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Reader TheLordFlasheart made the excellent suggestion of comparing similar outfits worn by different James Bonds throughout the series, so I had to find two outfits that I think could be compared fairly. I’ve chosen to begin with comparing George Lazenby’s and Roger Moore’s button three double-breasted blazers. These are the only two Bonds who have worn this naval-uniform-like blazer, and they wore them only five years apart. Considering Bond’s background as a commander in the Royal Navy, this is a very appropriate style for the character. In the naval tradition, both blazers have metal buttons, and both have silver-toned buttons rather than the ordinary brass. Though both blazers are English-tailored, neither have straight, uniform-like shoulders. The shoulders have less padding than military uniforms do for a more natural and civilian look. Roped sleeveheads are typical of the military style, and whilst Moore’s blazer has a little roping, Lazenby’s blazer doesn’t have any. Both blazers, however, have a clean and fitted military-like cut through the body.

The two blazers have the appropriate detail of double vents, though both also have the then-trendy detail of slanted pockets. Slanted pockets are also known as “hacking pockets” because of their equestrian origins, and the blazer’s origins are quite far from that. That makes slanted pockets an unconventional choice for a blazer—especially a double-breasted blazer—but it was nevertheless a fashionable choice. Though unconventional and trendy, I rather like the rakish slanted pockets. Lazenby’s blazer adds a ticket pocket.

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Some aspects of fashion had changed significantly between On Her Majesty’s Secret Service in 1969 and The Man with the Golden Gun 1974. As far as the blazer is concerned, those differences are in length and lapel width. Though Lazenby’s single-breasted jackets have medium-width lapels, the double-breasted blazer has narrow peaked lapels similar to those on a Royal Navy uniform. Roger Moore’s blazer has wider lapels, but since it’s double-breasted the lapels don’t proportionately look too wide. Lieutenant Hip shows how ridiculously wide double-breasted lapels could be in 1974, with the points only about a quarter-inch from touching the armhole. Lazenby’s blazer is slightly shorter than Moore’s traditional-length blazer, which was a trend in the late 1960s. Moore’s blazer has a slightly narrower wrap than Lazenby’s blazer, which was the way Moore’s tailor Cyril Castle cut double-breasted jackets and didn’t reflect any particular trends. Lazenby’s blazer adds the sporty detail of swelled edges, whilst Moore’s has the unique link-button cuffs.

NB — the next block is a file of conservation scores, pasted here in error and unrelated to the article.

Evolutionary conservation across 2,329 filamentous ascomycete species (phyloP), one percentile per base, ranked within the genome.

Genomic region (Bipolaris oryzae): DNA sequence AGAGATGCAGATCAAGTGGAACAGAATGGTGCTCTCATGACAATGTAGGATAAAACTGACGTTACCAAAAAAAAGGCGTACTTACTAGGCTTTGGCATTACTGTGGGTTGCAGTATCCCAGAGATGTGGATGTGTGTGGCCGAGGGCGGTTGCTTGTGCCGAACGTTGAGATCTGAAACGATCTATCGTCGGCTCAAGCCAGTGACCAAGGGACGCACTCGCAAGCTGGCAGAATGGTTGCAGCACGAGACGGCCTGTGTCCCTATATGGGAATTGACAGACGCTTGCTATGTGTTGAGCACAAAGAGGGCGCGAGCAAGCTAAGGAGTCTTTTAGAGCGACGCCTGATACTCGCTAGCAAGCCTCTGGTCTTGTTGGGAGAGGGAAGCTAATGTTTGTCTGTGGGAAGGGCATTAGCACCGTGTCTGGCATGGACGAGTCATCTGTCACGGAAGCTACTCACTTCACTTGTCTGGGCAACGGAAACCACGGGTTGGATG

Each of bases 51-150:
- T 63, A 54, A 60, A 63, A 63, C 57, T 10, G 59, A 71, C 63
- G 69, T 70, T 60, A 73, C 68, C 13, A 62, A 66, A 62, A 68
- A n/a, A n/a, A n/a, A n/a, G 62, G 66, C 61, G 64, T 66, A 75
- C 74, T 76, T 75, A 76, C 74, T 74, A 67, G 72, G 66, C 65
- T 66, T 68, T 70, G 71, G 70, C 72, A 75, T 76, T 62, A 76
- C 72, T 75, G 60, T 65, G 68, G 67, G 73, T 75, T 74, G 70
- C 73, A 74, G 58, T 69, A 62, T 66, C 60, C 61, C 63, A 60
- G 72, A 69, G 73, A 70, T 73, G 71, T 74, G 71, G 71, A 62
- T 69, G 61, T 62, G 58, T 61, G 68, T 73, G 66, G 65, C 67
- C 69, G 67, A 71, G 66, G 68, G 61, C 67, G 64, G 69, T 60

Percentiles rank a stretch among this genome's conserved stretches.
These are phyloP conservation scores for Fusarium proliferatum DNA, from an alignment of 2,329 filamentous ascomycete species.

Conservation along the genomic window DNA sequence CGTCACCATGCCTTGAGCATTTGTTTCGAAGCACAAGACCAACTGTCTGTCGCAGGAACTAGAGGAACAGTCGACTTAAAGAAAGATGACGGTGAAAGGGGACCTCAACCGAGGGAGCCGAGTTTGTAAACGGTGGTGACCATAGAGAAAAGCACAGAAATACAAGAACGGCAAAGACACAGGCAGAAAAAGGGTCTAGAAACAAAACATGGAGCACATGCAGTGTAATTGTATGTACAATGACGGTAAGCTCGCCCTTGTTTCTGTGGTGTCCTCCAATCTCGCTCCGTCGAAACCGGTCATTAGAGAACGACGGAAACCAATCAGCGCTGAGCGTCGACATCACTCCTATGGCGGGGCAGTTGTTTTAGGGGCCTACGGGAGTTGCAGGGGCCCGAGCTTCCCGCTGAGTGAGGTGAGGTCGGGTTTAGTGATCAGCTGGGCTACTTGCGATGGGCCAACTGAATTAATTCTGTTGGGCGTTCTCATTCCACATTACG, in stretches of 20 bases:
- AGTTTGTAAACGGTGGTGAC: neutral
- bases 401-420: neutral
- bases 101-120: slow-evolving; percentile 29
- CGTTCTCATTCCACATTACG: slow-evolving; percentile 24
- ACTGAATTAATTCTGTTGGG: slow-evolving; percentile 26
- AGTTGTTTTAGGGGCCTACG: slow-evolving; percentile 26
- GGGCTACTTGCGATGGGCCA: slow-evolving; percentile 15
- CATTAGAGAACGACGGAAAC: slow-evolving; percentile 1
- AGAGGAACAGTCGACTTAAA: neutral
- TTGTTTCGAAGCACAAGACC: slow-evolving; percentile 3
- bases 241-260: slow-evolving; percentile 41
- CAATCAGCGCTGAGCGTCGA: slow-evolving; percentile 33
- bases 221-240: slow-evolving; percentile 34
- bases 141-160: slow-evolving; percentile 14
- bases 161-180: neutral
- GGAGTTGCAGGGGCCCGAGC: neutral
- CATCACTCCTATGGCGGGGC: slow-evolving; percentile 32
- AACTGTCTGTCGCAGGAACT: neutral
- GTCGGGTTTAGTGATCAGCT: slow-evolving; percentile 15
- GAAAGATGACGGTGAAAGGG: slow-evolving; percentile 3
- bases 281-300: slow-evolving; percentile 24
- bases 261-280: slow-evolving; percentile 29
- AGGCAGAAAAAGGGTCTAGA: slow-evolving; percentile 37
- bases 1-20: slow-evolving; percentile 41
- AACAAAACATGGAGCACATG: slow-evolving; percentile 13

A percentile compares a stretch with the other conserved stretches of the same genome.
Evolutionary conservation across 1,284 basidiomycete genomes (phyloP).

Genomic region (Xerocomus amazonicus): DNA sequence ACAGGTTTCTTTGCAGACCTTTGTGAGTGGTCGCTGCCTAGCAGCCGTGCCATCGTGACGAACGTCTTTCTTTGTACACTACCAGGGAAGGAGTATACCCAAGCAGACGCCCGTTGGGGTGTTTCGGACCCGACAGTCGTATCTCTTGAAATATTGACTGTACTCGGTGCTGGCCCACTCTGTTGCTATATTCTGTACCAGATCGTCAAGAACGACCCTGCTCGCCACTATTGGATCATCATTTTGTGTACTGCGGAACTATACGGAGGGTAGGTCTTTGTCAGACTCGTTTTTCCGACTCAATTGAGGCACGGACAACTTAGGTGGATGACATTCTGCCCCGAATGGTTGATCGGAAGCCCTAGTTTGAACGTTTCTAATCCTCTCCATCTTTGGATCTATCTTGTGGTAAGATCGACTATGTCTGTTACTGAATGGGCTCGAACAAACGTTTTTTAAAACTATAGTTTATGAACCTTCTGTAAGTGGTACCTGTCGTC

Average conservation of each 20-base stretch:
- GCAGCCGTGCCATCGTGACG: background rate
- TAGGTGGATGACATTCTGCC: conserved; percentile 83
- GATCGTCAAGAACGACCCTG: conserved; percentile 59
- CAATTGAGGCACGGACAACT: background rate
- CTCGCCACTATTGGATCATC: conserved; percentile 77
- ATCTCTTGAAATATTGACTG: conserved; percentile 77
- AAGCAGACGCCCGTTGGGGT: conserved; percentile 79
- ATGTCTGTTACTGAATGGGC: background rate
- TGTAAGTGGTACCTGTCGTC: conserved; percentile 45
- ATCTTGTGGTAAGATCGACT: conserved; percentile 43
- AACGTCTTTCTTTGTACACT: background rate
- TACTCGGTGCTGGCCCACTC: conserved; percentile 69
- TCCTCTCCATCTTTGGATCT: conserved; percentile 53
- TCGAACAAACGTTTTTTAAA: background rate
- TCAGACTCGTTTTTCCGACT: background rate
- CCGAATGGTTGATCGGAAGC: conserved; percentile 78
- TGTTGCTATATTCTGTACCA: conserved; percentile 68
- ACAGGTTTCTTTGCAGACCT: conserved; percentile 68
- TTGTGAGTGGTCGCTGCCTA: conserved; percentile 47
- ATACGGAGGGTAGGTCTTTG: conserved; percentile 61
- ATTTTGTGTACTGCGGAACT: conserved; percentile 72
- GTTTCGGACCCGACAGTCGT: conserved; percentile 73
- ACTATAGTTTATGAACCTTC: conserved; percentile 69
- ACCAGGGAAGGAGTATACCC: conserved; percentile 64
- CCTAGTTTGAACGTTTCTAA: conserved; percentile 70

Trouser leg width changed more than anything else between 1969 and 1974. We don’t see much of the trousers that Moore wears with his blazer, but it’s assumed he wears trousers with a slightly flared leg. Lazenby’s trousers and very narrow and tapered, though they are still neatly tailored. Lazenby’s trousers are light grey and Moore’s trousers are charcoal and white, respectively.

Frank Foster made both Moore’s and Lazenby’s shirts. Moore wears his blazer with a blue and white mini-Bengal stripe shirt and a white shirt, whilst Lazenby wears his blazer with sky blue and pink shirts. Lazenby’s shirts have a narrower collar than Moore’s shirts have, and the collar choices were probably what Foster or the costume designer through looked best on the actors rather than what fashion trends dictated. Lazenby’s shirts have single-button cuffs whilst Moore’s shirts have cocktail cuffs. Lazenby’s ties are medium-width navy and red knitted ties, and Moore’s ties are wide slate blue satin and white and navy striped. The tie width, of course, matches the lapel width.